(The central square) – Minnesota is ranked fifth in worst tax condition of states in the country, according to an October Tax Foundation report for 2021.
The state ranks behind New Jersey, California, New York and Connecticut, with a score of 4.26. Like those four other states, Minnesota has held its rank since at least 2019, according to the report. Unlike its peers, who have moved at least 0.01 points, Minnesota’s score has not changed at all over the past year.
Kentucky (ranked 19e best), Mississippi (32sd best), Montana (fifth best), New Hampshire (sixth best) and South Dakota (2sd best), are the other states that did not experience a change in score from 2020 to 2021.
The Tax Foundation report said Minnesota’s tax base causes “an unnecessary drag” on economic activity.
Gopher State’s corporate tax rank is the sixth highest (9.8%) as of July 1, 2020. Its personal income tax rank is the fifth highest , according to the report. Its highest income rate, 9.85%, is among the highest in the country, after California (13.3%), Hawaii (11%), New Jersey (10.75%) and Oregon. (9.9%).
Its state sales tax rate is 6.88%, which follows California (7.25% and includes an additional mandatory state-wide local tax) and a four-way link to the Indiana, Mississippi, Rhode Island and Tennessee (7%).
Minnesota’s local average rate is 0.58%, which is lower than that of Tennessee (2.55%) and California (1.43%) but higher than that of Mississippi (0.07%). Rhode Island and Indiana do not have a local sales tax.
Minnesota is one of 10 states that charge more than $ 3 in excise taxes per pack of cigarettes.
The report tied Minnesota for lack of full compliance with the federal deduction exhaustion schedule and an alternative minimum tax, which was intended to ensure that all taxpayers pay at least some taxes per year by creating a parallel tax system to accompany the standard corporate income tax code.
“Evidence shows that AMT does not increase efficiency or improve fairness significantly,” the report says. “It makes little money for the government, imposes compliance costs which in some years are actually higher than collections, and encourages companies to reduce or shift their investments (Chorvat and Knoll, 2002). As such, states that have emulated the federal AMT have placed themselves at a competitive disadvantage due to unnecessary tax complexity. “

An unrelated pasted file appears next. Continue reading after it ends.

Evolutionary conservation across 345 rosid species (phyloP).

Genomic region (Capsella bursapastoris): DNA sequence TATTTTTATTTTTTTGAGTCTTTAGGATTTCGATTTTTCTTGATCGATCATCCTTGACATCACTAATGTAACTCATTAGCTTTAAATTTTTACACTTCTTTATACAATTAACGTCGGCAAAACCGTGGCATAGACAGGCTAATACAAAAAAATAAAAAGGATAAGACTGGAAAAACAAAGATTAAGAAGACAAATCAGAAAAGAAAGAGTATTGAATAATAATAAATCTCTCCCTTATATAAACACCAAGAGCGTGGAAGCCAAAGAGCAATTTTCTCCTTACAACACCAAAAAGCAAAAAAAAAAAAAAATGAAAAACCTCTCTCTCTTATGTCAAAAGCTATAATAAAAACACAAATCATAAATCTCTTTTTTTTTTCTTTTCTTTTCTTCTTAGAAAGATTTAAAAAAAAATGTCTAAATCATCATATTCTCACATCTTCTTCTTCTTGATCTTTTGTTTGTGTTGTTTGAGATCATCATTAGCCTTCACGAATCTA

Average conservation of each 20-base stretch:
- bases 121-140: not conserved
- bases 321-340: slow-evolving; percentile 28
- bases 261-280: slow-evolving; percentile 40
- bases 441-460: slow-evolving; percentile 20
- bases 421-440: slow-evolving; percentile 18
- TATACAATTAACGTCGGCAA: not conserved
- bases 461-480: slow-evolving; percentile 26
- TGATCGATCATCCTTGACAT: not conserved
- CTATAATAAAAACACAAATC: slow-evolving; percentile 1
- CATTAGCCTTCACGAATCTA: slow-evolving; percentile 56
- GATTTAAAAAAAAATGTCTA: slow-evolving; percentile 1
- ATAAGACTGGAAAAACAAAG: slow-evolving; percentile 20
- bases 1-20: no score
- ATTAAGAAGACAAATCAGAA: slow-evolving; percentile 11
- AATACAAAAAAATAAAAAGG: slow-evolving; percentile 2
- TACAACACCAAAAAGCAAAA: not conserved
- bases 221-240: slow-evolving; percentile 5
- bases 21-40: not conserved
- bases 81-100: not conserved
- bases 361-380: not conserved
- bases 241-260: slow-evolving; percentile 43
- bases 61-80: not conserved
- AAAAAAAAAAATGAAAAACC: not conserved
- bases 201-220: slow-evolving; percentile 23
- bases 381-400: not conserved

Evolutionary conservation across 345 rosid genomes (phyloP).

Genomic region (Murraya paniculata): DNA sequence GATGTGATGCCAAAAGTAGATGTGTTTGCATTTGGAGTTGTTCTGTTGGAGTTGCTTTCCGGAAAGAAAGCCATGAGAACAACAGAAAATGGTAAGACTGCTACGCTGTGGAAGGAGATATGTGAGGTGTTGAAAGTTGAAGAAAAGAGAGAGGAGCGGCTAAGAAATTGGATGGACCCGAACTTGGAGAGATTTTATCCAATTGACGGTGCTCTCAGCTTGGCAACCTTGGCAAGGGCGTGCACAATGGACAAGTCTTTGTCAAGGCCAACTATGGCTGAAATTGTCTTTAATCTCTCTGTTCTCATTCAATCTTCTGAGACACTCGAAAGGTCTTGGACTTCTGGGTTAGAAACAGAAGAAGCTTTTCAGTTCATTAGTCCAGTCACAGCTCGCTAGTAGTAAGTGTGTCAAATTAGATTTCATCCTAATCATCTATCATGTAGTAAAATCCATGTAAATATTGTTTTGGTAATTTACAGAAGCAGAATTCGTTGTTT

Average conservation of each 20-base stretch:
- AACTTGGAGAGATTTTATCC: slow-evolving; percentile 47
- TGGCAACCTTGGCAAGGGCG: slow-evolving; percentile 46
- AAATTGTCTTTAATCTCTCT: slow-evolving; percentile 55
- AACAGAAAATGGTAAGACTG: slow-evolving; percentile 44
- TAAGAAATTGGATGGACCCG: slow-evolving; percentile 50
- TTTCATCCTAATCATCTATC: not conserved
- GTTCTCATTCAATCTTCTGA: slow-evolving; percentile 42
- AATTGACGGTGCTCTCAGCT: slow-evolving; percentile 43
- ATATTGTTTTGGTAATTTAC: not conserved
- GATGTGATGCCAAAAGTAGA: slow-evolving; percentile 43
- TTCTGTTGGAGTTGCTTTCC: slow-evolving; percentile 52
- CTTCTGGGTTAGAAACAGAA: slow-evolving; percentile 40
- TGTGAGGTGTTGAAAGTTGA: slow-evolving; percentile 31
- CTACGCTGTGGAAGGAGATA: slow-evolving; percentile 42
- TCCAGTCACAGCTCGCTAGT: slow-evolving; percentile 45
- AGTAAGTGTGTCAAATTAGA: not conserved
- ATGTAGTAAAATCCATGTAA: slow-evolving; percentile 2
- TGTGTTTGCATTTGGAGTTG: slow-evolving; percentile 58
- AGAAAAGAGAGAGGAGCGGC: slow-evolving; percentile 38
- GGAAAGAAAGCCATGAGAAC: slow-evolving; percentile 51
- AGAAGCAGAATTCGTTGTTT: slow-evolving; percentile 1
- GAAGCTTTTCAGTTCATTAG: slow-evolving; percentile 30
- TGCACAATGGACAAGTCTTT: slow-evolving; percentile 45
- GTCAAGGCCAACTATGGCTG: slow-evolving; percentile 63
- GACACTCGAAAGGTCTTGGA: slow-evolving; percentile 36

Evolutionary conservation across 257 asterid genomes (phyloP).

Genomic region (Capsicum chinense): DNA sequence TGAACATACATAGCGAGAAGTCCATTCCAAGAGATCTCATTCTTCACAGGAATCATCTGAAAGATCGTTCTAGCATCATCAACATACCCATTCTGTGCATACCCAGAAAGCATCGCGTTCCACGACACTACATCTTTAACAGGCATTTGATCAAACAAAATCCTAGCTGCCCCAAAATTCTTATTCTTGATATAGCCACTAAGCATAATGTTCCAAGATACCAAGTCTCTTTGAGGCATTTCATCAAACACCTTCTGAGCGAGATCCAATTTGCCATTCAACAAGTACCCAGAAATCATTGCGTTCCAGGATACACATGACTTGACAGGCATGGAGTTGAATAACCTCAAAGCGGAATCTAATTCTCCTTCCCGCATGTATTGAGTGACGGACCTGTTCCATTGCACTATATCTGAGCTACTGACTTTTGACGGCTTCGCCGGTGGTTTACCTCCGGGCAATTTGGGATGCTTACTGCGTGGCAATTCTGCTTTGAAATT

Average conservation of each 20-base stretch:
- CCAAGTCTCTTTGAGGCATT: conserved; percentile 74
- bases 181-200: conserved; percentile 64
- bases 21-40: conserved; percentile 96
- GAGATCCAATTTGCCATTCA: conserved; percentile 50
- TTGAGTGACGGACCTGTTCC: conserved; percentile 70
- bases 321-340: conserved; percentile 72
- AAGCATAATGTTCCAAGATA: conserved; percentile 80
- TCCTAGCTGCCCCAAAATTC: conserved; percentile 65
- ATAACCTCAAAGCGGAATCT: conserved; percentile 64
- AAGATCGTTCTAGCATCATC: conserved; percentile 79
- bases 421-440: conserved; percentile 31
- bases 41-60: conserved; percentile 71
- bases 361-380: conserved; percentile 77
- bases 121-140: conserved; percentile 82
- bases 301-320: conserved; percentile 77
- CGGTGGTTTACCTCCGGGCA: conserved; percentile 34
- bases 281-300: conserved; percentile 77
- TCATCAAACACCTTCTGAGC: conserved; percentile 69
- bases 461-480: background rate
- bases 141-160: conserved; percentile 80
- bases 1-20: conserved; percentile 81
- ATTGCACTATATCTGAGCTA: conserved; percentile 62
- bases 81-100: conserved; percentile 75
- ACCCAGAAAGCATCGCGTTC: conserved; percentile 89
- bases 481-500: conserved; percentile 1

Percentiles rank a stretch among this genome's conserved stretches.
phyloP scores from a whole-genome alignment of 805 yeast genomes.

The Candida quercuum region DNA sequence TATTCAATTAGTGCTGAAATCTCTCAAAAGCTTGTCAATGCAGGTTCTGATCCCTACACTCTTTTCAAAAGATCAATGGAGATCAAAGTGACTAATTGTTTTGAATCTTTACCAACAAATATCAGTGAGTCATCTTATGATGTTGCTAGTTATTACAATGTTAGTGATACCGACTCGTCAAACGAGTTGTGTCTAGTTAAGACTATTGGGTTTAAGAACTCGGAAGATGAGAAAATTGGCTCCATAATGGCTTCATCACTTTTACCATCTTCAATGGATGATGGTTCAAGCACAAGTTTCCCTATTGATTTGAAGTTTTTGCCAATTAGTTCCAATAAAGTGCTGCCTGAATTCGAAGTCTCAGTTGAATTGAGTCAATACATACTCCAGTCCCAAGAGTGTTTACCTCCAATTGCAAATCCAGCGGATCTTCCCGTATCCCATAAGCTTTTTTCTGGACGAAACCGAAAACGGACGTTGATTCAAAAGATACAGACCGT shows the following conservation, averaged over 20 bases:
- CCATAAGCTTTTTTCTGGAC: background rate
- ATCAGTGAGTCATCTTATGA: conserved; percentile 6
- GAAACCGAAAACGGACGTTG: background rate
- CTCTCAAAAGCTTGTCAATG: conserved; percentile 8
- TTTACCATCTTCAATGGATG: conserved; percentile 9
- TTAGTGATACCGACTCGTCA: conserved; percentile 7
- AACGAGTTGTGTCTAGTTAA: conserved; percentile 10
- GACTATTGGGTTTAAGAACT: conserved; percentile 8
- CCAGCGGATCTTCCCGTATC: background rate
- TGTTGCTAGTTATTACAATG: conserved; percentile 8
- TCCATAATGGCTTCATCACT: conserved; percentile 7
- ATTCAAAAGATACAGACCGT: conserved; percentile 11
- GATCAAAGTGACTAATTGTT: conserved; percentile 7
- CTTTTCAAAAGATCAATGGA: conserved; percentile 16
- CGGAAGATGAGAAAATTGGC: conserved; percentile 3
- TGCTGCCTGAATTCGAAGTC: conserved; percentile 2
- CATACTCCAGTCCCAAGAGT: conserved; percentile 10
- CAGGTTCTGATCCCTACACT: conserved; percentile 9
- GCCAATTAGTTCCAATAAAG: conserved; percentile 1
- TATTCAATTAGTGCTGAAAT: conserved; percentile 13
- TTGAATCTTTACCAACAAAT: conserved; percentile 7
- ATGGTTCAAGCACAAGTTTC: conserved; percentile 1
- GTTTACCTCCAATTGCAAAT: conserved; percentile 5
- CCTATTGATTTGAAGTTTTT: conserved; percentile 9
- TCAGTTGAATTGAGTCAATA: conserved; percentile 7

Iowa, California, Kentucky, and New Hampshire also have AMT.
On the other hand, its sales tax rank (28e best), property tax rank (31st better) and the tax classification of unemployment insurance (32sd better) are more towards the center of the state pack.
The state joins New Hampshire, New Jersey, North Dakota and South Dakota in exempting most commercial tangible personal property from tax. Per capita property tax rates are $ 1,599 and 2.91% of personal income.
The state moved up two places in the UI tax rankings, from 34 to 32, last year. Its minimum rate is 0.10% and its maximum rate is 9%, with a taxable salary base of $ 35,000.
It offers tax credits for employment, research and development and investment.
Minnesota has a 15-year carry forward and unlimited carry forward cap for net operating loss deductions for its corporate income tax and corporate tax bases, effective July 1, 2020. States score high on the index if they comply with federal treatment (like South Dakota) or provide a strong system of carry-overs and carry-overs, according to the report.
“The longer the aggregate period, the higher the likelihood that corporate income tax will be levied on the average profitability of the business,” the report says. “Typically, states entered FY2021 with better treatment of deferral (up to a maximum of 20 years) than of deferral (up to a maximum of three years).”
North Carolina (15%) and Minnesota (20%) are the only two states that provide spending under Section 168 (k), as the others provide 0% or 100%. Both states comply with the limitation in Section 163 (j) and decoupling / 95% exclude Global Low Tax Intangible Income (GILTI).